Build a Gradient Boosted Trees Model with Microsoft R Server

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by Yuzhou Song, Microsoft Data Scientist

R is an open source, statistical programming language with millions of users in its community. However, a well-known weakness of R is that it is both single threaded and memory bound, which limits its ability to process big data. With Microsoft R Server (MRS), the enterprise grade distribution of R for advanced analytics, users can continue to work in their preferred R environment with following benefits: the ability to scale to data of any size, potential speed increases of up to one hundred times faster than open source R.

In this article, we give a walk-through on how to build a gradient boosted tree using MRS. We use a simple fraud data data set having approximately 1 million records and 9 columns. The last column “fraudRisk” is the tag: 0 stands for non-fraud and 1 stands for fraud. The following is a snapshot of the data.


Step 1: Import the Data

At the very beginning, load “RevoScaleR” package and specify directory and name of data file. Note that this demo is done in local R, thus, I need load “RevoScaleR” package.

data.path <- "./" <- "ccFraud.csv"
fraud_csv_path <- file.path(data.path,

Next, we make a data source using RxTextData function. The output of RxTextData function is a data source declaring type of each field, name of each field and location of the data.

colClasses <- c("integer","factor","factor","integer",
fraud_csv_source <- RxTextData(file=fraud_csv_path,colClasses=colClasses)

With the data source (“fraud_csv_source” above), we are able to take it as input to other functions, just like inputting a data frame into regular R functions. For example, we can put it into rxGetInfo function to check the information of the data:

rxGetInfo(fraud_csv_source, getVarInfo = TRUE, numRows = 5)

and you will get the following:


Step 2: Process Data

Next, we demonstrate how to use an important function, rxDataStep, to process data before training. Generally, rxDataStep function transforms data from an input data set to an output data set. Basically there are three main arguments of that function: inData, outFile and transformFunc. inData can take either a data source (made by RxTextData shown in step 1) or a data frame. outFile takes data source to specify output file name, schema and location. If outFile is empty, rxDataStep function will return a data frame. transformFunc takes a function as input which will be used to do transformation by rxDatastep function. If the function has arguments more than input data source/frame, you may specify them in the transformObjects argument.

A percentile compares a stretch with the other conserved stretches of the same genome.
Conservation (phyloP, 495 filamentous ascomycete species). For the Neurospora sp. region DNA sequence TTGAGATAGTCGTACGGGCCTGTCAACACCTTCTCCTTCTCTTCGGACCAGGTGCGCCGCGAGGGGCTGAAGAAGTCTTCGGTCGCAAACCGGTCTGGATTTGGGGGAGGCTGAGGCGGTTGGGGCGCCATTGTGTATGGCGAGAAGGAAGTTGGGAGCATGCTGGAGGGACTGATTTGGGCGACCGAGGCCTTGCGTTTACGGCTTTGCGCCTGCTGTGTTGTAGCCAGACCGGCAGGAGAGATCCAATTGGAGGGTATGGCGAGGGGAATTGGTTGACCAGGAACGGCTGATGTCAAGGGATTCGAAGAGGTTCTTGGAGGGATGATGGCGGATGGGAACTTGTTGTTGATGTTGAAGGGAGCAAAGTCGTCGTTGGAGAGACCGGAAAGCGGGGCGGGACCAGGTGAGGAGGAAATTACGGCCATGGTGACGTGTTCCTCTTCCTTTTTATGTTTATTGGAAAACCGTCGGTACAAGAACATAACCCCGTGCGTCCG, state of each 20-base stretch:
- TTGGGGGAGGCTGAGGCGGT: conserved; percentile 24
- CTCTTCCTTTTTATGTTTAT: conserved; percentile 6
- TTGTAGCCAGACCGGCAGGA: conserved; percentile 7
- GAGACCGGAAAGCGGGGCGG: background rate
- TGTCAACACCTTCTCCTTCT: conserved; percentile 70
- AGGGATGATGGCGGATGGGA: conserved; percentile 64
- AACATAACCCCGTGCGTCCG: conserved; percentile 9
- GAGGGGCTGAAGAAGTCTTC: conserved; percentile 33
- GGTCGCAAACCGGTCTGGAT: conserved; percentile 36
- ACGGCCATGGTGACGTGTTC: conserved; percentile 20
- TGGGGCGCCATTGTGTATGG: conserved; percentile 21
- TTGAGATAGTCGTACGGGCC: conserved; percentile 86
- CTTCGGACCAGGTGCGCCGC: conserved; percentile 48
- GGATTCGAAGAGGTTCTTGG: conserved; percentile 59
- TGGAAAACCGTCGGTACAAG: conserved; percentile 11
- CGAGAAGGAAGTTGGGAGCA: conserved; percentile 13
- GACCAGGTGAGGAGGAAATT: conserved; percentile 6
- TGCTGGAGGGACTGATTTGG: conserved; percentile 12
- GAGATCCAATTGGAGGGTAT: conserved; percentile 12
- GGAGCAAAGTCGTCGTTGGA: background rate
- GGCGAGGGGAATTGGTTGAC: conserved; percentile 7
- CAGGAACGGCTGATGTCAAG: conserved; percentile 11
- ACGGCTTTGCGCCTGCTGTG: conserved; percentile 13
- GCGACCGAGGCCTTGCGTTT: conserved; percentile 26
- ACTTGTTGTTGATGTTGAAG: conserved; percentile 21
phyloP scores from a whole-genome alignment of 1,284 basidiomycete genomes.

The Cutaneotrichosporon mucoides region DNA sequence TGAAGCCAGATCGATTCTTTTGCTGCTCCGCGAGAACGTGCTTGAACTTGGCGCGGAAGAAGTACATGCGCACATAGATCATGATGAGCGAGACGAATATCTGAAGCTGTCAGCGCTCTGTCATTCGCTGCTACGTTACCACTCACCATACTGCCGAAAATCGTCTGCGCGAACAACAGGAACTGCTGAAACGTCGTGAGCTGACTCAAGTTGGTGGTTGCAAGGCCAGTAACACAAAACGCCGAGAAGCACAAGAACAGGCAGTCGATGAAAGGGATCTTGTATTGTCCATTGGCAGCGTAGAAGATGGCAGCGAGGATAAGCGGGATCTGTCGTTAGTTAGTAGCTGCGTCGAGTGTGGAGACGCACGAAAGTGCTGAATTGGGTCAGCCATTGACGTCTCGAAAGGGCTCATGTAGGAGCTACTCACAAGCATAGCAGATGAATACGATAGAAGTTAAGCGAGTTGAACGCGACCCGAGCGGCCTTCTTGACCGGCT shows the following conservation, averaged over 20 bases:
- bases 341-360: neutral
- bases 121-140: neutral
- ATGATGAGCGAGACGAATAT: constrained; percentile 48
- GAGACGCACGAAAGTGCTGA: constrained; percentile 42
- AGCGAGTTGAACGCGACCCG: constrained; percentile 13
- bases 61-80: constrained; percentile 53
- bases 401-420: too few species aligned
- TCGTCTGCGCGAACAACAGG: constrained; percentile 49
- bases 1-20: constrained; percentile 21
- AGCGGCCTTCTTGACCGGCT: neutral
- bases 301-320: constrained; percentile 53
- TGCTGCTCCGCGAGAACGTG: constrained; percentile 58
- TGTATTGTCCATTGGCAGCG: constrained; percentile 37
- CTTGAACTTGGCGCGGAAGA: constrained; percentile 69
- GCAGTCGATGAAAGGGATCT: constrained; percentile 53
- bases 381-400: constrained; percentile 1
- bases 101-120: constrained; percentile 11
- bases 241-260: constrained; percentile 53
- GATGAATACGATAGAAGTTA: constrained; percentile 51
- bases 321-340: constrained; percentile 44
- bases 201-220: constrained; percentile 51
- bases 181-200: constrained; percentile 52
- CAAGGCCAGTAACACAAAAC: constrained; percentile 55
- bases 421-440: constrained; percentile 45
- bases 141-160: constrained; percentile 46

Here, we make a training flag using rxDataStep function as an example. The data source fraud_csv_source made in step 1 will be used for inData. We create an output data source specifying output file name “ccFraudFlag.csv”:

fraud_flag_csv_source <- RxTextData(file=file.path(data.path,

Also, we create a simple transformation function called “make_train_flag”. It creates training flag which will be used to split data into training and testing set:

make_train_flag <- function(data){
          data <-
          data$trainFlag <- sample(c(0,1),size=nrow(data),

Then, use rxDateStep to complete the transformation:

           transformFunc=make_train_flag,overwrite = TRUE)

again, we can check the output file information by using rxGetInfo function:

rxGetInfo(fraud_flag_csv_source, getVarInfo = TRUE, numRows = 5)

we can find the trainFlag column has been appended to the last:


Based on the trainFlag, we split the data into training and testing set. Thus, we need specify the data source for output:

train_csv_source <- RxTextData(

test_csv_source <- RxTextData(

Instead of creating a transformation function, we can simply specify the rowSelection argument in rxDataStep function to select rows satisfying certain conditions:

           reportProgress = 0,
           rowSelection = (trainFlag == 1),
           overwrite = TRUE)

           reportProgress = 0,
           rowSelection = (trainFlag == 0),
           overwrite = TRUE)

A well-known problem for fraud data is the extremely skewed distribution of labels, i.e., most transactions are legitimate while only a very small proportion are fraud transactions. In the original data, good/bad ratio is about 15:1. Directly using original data to train a model will result in a poor performance, since the model is unable to find the proper boundary between “good” and “bad”. A simple but effective solution is to randomly down sample the majority.  The following is the down_sample transformation function down sampling majority to a good/bad ratio 4:1. The down sample ratio is pre-selected based on prior knowledge but can be finely tuned based on cross validation as well.